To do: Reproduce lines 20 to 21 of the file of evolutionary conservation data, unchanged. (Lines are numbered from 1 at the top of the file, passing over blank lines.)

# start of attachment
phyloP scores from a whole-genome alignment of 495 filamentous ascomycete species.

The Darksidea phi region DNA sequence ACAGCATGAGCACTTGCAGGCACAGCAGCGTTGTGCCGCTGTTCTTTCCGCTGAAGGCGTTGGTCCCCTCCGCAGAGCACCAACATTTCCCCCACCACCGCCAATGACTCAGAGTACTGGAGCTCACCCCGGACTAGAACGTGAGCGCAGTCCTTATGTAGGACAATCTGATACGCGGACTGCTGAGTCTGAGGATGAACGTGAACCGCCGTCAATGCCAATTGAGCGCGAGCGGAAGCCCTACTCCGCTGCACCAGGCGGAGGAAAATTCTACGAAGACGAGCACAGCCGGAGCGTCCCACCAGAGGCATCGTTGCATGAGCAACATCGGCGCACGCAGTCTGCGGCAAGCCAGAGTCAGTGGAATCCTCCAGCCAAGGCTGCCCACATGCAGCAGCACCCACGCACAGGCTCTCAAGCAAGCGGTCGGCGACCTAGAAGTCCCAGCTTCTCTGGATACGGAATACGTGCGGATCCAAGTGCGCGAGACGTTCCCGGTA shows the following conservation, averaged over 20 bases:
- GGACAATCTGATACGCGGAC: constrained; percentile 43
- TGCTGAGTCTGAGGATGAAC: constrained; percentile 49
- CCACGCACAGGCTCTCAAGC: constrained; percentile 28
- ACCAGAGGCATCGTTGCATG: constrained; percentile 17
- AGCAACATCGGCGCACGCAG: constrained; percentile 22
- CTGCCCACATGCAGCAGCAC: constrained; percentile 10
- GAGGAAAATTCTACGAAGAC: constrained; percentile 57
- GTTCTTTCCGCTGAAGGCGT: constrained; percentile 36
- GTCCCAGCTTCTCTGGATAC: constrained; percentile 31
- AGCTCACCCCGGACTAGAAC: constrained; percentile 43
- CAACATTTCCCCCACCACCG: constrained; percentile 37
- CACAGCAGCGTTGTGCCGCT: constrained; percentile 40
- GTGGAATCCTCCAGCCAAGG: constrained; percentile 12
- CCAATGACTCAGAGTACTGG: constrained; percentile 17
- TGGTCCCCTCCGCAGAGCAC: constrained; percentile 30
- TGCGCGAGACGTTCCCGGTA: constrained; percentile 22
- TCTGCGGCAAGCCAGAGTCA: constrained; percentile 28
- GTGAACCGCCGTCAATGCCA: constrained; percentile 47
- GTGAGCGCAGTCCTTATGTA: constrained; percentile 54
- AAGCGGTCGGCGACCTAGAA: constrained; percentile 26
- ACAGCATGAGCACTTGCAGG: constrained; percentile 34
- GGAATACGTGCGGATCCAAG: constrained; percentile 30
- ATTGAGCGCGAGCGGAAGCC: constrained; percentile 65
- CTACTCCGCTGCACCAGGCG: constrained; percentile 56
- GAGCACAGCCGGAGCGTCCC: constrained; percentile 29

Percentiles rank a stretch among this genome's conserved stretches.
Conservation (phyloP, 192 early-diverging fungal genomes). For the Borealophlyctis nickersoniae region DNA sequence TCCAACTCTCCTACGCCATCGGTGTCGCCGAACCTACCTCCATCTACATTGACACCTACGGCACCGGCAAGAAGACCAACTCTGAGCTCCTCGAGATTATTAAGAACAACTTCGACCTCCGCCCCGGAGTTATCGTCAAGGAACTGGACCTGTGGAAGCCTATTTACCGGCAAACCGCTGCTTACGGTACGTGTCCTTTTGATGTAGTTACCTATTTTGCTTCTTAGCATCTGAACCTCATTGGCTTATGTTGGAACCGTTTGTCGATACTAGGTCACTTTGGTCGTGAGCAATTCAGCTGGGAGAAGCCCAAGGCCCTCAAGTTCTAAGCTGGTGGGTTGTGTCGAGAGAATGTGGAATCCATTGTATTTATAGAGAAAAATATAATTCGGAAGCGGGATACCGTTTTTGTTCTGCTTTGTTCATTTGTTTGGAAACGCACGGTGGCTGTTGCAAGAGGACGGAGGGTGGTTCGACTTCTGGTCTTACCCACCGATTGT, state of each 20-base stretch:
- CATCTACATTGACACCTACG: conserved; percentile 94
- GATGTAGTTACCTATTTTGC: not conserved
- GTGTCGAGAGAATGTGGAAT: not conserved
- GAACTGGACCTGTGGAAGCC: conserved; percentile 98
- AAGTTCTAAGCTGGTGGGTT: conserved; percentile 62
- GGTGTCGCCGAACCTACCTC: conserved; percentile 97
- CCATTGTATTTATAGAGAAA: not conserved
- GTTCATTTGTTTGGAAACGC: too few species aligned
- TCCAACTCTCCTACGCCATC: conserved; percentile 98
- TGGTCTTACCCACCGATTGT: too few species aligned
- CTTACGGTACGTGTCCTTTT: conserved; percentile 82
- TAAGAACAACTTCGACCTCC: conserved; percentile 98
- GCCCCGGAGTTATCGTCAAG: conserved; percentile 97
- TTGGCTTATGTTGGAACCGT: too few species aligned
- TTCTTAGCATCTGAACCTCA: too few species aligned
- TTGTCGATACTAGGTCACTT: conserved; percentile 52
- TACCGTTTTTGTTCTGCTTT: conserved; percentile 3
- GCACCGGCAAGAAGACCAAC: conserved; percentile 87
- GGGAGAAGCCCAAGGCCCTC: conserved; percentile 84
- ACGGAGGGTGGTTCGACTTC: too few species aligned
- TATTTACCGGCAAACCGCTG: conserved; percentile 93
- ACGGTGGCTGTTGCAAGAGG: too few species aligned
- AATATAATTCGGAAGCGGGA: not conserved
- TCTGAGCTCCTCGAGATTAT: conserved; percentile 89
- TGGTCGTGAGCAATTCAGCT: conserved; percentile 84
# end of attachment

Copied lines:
- GTGAACCGCCGTCAATGCCA: constrained; percentile 47
- GTGAGCGCAGTCCTTATGTA: constrained; percentile 54